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dc.contributor.authorBoulton, Rebecca
dc.contributor.authorShuker, David Michael
dc.identifier.citationBoulton , R & Shuker , D M 2015 , ' The costs and benefits of multiple mating in a mostly monandrous wasp ' , Evolution , vol. 69 , no. 4 , pp. 939-949 .
dc.descriptionFunding: NERC DTGen
dc.description.abstractThe taxonomically widespread nature of polyandry remains a puzzle. Much of the empirical work regarding the costs and benefits of multiple mating to females has, for obvious reasons, relied on species that are already highly polyandrous. However, this makes it difficult to separate the processes that maintain the current level of polyandry from the processes that facilitate its expression and initiated its evolution. Here we consider the costs and benefits of polyandry in Nasonia vitripennis, a species of parasitoid wasp that is “mostly monandrous” in the wild, but which evolves polyandry under laboratory culture conditions. In a series of six experiments, we show that females gain a direct fecundity and longevity benefit from mating multiply with virgin males. Conversely, mating multiply with previously mated males actually results in a fecundity cost. Sexual harassment may also represent a significant cost of reproduction. Harassment was, however, only costly during oviposition, resulting in reduced fecundity, longevity and disrupted sex allocation. Our results show that ecological changes, in our case associated with differences in the local mating structure in the laboratory can alter the costs and benefits of mating and harassment and potentially lead to shifts in mating patterns.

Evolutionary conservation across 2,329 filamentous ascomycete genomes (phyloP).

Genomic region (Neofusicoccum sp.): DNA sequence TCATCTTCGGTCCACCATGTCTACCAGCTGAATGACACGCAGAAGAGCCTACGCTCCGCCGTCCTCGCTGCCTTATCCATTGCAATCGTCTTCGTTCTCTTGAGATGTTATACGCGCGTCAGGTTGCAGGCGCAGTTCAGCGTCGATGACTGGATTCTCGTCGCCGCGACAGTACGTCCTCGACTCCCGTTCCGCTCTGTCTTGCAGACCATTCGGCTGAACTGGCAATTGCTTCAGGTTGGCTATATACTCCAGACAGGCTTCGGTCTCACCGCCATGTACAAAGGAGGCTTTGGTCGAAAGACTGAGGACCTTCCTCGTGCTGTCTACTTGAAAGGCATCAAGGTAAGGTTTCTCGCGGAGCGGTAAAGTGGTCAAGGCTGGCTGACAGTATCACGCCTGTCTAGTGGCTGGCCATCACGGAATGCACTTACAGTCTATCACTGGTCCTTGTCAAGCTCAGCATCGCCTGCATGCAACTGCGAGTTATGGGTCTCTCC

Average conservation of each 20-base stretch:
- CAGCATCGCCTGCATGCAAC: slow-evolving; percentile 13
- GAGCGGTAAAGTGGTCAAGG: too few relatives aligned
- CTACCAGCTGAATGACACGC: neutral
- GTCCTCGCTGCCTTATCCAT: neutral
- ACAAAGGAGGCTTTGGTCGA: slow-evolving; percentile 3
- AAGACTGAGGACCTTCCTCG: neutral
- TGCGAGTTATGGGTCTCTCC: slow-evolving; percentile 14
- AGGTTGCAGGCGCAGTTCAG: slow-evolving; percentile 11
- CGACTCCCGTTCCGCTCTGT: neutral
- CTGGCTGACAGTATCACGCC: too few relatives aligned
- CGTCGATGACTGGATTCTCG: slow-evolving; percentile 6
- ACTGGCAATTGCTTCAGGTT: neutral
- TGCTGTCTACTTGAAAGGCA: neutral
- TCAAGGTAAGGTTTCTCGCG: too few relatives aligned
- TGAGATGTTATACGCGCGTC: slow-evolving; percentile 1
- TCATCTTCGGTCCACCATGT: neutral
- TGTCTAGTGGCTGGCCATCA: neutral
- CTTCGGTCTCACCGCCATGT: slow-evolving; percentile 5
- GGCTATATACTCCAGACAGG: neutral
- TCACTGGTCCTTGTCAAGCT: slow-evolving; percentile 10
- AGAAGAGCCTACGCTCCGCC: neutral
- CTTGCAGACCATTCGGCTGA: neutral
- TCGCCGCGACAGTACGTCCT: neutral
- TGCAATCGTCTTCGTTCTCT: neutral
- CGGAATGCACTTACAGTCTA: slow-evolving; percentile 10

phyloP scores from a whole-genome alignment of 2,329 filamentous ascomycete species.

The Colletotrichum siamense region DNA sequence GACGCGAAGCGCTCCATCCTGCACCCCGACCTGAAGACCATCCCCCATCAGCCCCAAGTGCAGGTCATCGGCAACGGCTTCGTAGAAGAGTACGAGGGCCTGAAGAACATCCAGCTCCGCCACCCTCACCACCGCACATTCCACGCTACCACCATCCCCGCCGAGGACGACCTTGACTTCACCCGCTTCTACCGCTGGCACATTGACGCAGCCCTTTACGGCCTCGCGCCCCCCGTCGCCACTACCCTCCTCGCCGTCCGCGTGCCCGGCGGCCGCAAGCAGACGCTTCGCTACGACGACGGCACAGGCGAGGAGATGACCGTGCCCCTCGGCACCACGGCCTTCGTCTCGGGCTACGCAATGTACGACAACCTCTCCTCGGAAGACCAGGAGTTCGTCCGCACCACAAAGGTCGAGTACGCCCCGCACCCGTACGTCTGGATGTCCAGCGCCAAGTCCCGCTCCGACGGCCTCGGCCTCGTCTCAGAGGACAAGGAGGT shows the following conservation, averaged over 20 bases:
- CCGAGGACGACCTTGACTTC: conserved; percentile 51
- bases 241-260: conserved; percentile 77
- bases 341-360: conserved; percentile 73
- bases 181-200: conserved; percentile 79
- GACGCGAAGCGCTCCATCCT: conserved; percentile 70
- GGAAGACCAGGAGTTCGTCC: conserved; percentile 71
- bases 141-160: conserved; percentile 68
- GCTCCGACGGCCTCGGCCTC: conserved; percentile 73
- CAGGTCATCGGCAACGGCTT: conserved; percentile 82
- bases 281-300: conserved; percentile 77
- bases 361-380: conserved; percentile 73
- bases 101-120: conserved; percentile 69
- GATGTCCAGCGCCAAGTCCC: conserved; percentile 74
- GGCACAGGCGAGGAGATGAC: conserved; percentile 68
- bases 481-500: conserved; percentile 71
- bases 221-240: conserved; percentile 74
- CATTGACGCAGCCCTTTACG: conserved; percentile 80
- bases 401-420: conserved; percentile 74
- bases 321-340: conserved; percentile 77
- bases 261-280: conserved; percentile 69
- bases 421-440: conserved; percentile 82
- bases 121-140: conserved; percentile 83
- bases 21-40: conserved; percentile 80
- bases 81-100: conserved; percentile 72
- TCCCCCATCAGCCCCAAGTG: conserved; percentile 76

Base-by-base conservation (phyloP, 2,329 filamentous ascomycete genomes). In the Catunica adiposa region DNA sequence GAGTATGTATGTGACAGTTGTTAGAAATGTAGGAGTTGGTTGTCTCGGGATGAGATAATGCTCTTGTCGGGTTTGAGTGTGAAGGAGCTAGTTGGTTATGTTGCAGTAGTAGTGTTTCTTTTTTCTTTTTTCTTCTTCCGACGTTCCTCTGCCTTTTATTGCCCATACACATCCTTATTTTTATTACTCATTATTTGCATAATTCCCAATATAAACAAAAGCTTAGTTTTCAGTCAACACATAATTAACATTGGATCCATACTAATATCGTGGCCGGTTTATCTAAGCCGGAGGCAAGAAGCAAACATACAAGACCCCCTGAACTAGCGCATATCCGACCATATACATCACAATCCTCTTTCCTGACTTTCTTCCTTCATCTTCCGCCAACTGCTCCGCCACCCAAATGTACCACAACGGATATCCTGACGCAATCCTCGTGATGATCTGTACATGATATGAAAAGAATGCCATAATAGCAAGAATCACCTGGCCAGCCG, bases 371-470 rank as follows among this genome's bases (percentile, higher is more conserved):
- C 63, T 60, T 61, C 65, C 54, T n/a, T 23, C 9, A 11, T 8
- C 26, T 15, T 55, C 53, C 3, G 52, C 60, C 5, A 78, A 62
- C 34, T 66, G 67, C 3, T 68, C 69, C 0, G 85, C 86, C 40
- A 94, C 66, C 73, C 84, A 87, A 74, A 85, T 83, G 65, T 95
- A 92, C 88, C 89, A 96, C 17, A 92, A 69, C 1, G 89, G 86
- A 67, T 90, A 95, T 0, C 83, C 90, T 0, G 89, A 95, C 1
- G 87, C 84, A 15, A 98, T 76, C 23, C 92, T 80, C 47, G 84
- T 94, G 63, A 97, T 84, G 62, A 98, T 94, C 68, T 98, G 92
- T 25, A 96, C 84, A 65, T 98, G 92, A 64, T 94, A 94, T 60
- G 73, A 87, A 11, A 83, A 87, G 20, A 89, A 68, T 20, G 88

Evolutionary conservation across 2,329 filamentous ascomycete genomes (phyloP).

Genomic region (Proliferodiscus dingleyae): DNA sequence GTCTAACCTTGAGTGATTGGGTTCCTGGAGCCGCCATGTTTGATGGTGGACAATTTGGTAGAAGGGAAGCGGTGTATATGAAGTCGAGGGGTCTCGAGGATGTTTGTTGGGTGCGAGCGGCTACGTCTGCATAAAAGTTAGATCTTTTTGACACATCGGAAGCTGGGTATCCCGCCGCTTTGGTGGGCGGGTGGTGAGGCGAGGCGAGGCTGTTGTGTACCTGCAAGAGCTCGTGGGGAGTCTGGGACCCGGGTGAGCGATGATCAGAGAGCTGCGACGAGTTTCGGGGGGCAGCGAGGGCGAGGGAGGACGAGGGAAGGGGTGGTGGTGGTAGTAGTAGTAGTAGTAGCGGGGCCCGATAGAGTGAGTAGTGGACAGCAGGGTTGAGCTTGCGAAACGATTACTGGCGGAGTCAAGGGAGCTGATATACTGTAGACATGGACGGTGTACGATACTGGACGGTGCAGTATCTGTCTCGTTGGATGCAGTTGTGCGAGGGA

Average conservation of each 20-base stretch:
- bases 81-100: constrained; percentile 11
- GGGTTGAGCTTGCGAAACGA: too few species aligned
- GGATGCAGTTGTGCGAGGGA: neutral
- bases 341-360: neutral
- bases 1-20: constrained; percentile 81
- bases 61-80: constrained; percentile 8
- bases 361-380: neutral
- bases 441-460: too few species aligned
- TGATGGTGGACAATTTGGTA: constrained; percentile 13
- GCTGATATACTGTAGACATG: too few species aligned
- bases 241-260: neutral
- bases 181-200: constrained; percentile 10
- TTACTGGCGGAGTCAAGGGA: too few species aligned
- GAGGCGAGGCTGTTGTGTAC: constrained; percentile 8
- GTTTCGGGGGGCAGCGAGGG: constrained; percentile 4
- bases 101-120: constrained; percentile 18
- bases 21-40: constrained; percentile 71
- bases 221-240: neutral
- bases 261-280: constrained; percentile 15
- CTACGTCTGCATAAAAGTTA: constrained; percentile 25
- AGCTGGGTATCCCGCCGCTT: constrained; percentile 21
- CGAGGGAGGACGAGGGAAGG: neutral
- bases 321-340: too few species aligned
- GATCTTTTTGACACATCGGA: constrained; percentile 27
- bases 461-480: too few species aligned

dc.subjectLocal mate competitionen
dc.subjectSexual selectionen
dc.subjectSex allocationen
dc.subjectQH301 Biologyen
dc.titleThe costs and benefits of multiple mating in a mostly monandrous waspen
dc.typeJournal articleen
dc.contributor.institutionUniversity of St Andrews. School of Biologyen
dc.contributor.institutionUniversity of St Andrews. Scottish Oceans Instituteen
dc.contributor.institutionUniversity of St Andrews. Institute of Behavioural and Neural Sciencesen
dc.contributor.institutionUniversity of St Andrews. Centre for Biological Diversityen
dc.description.statusPeer revieweden

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